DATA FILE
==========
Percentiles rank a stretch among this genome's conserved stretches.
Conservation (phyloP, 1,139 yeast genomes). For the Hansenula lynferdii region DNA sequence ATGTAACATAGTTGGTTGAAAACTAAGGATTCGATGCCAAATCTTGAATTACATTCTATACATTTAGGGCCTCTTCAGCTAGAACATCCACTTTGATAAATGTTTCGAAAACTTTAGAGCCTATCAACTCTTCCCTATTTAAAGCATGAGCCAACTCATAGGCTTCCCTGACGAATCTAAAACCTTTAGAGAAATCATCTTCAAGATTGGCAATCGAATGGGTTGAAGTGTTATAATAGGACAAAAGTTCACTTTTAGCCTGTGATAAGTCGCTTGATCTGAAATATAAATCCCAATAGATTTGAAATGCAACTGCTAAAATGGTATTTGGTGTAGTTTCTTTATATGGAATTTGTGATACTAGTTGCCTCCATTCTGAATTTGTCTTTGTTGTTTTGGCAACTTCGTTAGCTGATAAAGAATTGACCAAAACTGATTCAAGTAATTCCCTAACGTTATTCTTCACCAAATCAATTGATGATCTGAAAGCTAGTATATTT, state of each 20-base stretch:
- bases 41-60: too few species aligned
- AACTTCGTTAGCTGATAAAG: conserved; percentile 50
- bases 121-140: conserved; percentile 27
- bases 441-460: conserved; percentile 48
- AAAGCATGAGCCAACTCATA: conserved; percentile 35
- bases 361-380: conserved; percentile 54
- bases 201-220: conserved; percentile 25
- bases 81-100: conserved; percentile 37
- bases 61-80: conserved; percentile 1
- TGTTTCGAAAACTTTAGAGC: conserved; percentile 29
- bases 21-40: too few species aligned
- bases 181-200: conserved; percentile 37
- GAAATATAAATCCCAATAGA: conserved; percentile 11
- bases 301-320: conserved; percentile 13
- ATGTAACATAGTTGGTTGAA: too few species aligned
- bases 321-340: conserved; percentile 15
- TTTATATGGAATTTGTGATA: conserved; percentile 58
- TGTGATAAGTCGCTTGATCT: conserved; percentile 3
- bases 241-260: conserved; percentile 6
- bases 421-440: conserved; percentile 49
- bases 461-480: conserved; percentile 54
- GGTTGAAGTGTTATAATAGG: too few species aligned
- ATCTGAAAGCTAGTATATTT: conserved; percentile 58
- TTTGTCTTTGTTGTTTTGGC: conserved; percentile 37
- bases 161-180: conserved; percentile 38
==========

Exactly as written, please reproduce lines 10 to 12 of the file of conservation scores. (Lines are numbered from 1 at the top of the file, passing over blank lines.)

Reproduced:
- bases 81-100: conserved; percentile 37
- bases 61-80: conserved; percentile 1
- TGTTTCGAAAACTTTAGAGC: conserved; percentile 29